There must be common and consistent rules for how digital assets are issued, traded, and managed. Tokenisation – the process of representing real-world assets like real estate, stocks, art and more as digital tokens through DLT – cannot take off on a global scale without standardisation. “Whether it’s interoperability between DLT networks or integration between DLTs and traditional systems, clear rules ensure seamless interaction and enhance trust,” she said. 

Collaboration between different players in the DLT and financial services ecosystem is therefore essential and will form the basis of strong standards that foster growth and innovation. “We all need to come together as a community and really agree what do you mean by this; what does that mean for you; how do we define and categorise it?”

“All parts of the ecosystem need to be involved.”

Giving an example of how collaboration can benefit the ecosystem, including retail investors, Karimson noted that R3 has joined forces with Quant to serve as the technology providers for the UK’s Regulated Liability Network (RLN). This initiative, led by UK Finance and supported by EY, aims to create a unified platform for various financial transactions using both tokenised and traditional commercial bank deposits. The project involves major global banks and institutions, including Barclays, Citi, HSBC, Lloyds Banking Group, Mastercard, NatWest, Nationwide, Santander, Standard Chartered, Virgin Money, and Visa. 

“The RLN initiative is bringing the industry together to work towards a shared goal – harnessing the benefits of tokenised finance in a manner that is regulated, orderly, and interoperable,” she said, adding that potential use cases include providing consumers access to smart loans based on tokenised deposits.  Smart contracts embedded with rules can ensure loaned funds are used for the specified purposes,” she elaborated.

Education Vital Amid Talent Boom

Karimson, however, noted that for the industry to come together, there was a need to invest more heavily in education about DLT and its evolving role in finance. “DLT is a fast-growing space and there’s lots of education which needs to happen. We need to make sure that we are getting people up to speed,” she said, disclosing that R3 utilises workshops, working groups, webinars, and other tools to promote knowledge sharing and collaboration in the industry.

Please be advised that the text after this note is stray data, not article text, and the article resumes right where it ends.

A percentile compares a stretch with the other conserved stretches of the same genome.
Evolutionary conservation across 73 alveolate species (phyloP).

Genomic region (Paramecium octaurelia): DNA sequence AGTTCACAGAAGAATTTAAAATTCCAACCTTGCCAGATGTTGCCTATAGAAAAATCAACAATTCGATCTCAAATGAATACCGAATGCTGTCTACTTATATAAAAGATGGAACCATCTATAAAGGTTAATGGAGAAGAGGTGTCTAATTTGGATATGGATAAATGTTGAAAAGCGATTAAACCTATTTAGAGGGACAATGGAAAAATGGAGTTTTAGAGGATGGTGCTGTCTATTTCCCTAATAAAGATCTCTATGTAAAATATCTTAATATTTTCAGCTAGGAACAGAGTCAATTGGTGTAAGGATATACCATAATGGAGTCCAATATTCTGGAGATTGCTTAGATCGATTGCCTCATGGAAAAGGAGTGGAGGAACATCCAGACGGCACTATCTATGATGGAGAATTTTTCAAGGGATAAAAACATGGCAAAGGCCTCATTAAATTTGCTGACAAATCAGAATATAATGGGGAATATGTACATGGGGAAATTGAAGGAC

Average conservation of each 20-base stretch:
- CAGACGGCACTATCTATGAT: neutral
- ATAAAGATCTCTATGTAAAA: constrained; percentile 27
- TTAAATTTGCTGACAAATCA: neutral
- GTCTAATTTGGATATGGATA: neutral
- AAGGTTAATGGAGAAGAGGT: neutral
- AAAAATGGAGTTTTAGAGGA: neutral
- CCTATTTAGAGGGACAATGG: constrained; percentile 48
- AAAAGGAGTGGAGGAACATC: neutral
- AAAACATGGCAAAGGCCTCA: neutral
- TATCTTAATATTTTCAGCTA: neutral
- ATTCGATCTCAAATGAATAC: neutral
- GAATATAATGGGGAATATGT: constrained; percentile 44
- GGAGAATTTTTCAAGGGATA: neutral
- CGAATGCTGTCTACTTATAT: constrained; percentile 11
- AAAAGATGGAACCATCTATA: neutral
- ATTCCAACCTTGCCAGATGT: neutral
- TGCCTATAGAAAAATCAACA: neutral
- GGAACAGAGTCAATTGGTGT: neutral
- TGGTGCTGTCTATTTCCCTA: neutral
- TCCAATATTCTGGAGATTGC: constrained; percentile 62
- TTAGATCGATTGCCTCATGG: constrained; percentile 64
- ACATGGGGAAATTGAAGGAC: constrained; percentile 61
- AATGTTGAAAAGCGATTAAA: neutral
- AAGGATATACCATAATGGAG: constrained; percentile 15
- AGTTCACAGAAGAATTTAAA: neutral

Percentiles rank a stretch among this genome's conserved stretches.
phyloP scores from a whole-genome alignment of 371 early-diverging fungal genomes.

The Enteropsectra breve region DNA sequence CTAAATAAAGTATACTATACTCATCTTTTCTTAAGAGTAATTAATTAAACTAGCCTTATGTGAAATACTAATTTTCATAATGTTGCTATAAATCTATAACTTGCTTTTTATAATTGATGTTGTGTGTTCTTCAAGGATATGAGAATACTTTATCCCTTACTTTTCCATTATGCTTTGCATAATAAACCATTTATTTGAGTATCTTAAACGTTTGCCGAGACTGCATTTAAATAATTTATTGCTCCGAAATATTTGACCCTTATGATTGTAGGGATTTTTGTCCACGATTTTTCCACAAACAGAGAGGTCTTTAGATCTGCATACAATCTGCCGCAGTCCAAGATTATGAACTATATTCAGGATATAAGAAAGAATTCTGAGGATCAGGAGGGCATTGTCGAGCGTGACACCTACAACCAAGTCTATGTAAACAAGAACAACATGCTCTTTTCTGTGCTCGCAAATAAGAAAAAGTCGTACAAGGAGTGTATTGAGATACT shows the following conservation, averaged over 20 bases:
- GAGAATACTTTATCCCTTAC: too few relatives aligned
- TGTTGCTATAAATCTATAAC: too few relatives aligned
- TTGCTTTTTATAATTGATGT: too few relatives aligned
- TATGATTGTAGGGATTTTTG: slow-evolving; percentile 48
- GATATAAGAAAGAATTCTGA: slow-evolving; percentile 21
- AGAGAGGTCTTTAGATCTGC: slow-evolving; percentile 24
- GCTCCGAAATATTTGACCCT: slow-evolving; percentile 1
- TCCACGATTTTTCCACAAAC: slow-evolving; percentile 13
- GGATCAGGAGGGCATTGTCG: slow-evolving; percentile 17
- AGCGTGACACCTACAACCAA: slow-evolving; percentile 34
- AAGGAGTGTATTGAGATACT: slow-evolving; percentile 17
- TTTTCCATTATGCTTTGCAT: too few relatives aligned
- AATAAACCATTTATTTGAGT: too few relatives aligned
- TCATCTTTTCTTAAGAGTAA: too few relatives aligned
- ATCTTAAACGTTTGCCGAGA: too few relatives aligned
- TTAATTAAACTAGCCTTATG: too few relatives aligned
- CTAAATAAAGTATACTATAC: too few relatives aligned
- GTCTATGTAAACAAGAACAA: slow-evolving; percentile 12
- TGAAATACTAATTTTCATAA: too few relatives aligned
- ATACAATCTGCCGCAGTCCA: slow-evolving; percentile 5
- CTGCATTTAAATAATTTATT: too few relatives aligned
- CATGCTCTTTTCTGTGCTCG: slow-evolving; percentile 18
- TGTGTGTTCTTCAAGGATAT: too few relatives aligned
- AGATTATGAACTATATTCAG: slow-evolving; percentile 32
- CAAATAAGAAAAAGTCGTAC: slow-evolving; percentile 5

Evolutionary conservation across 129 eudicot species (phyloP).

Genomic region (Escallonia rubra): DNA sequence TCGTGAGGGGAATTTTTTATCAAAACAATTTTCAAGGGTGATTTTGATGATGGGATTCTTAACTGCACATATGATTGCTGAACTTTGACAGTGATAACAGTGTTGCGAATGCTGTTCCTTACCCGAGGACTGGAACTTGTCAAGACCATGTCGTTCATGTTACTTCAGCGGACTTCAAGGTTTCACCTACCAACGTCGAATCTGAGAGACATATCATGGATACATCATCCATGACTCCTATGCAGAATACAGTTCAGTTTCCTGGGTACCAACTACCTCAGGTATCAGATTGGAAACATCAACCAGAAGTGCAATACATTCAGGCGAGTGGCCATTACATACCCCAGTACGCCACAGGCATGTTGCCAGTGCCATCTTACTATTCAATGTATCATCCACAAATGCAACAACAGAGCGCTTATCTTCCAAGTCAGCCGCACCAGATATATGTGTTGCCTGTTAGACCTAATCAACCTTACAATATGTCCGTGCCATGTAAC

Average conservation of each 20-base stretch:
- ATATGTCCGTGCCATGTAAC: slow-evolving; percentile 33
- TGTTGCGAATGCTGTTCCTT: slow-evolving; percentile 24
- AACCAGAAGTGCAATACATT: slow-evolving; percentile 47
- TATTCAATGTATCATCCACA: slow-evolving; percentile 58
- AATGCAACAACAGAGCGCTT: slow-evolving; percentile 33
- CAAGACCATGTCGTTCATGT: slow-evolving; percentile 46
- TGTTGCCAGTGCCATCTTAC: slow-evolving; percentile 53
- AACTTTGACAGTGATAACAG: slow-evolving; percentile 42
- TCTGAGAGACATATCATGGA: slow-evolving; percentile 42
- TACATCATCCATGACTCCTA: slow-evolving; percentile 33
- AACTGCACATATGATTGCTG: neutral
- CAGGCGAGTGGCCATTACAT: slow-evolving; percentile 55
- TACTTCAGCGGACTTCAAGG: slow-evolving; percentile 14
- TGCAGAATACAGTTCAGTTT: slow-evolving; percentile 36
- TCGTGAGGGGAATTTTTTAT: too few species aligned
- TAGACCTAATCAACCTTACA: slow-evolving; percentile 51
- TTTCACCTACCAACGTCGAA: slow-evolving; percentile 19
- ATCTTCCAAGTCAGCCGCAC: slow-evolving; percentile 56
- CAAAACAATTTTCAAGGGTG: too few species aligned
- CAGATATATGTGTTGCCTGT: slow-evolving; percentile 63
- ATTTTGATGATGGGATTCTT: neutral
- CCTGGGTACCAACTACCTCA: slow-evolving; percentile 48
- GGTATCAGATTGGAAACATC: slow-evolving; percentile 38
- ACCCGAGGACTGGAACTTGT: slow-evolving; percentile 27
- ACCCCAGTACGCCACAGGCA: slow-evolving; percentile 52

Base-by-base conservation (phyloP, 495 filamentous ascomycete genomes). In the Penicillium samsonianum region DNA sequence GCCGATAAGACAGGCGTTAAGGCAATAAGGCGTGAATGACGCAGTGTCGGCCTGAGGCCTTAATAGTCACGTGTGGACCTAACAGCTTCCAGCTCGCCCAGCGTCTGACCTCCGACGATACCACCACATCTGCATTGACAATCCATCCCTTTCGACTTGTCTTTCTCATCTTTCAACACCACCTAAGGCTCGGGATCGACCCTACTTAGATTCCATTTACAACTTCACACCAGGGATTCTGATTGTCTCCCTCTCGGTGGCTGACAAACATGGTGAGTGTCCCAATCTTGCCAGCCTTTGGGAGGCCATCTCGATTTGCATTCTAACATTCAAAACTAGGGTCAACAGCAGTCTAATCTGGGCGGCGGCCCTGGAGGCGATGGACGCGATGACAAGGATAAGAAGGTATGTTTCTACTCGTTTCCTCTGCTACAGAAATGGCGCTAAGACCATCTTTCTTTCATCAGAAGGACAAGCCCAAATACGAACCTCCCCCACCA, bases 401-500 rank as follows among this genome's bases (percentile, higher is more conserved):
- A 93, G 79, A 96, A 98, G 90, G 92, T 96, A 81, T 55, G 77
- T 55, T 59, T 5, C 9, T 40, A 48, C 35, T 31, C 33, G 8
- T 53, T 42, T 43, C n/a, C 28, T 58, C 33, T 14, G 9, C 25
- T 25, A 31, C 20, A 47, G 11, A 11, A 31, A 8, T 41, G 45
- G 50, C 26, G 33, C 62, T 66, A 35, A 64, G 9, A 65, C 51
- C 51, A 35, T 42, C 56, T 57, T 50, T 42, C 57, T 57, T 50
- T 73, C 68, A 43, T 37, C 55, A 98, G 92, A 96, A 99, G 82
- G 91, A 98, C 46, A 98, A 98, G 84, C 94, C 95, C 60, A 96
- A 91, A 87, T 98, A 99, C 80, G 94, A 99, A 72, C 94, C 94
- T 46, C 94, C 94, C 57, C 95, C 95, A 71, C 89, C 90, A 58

She is optimistic that DLT is headed in the right direction in terms of attracting the best talent in finance. This, she argued, will be crucial in deepening different players’ understanding of this powerful technology and arriving at standards that support transformation at scale. “DLT is attracting brilliant minds. The younger generations are particularly being drawn to it,” she shared. 

But even for finance veterans, DLT has its own unique pull. DLT is re-writing the future of money; many finance professionals want to be a part of this future, she said. “In the last couple of years, we’ve seen a significant positive shift in how finance professionals view DLT. We shouldn’t think of it as a different world from finance, but we should think about it as a new powerful technology which now needs to be applied to a different problem set.” 

Karimson believes that, like with many sectors, DLT will be reshaped in a major way by artificial intelligence“We’re hugely interested in AI and view it as a complementary tool with great power,” she said. However, she cautioned that AI deployment in DLT required extensive due diligence to understand how to best use it as a force for good.

Author: Acutel

We are global investors who invest in good companies at fair valuation and speculate on all else subject to the risk exposure we can afford.

The editorial team at #DisruptionBanking has taken all precautions to ensure that no persons or organisations have been adversely affected or offered any sort of financial advice in this article. This article is most definitely not financial advice.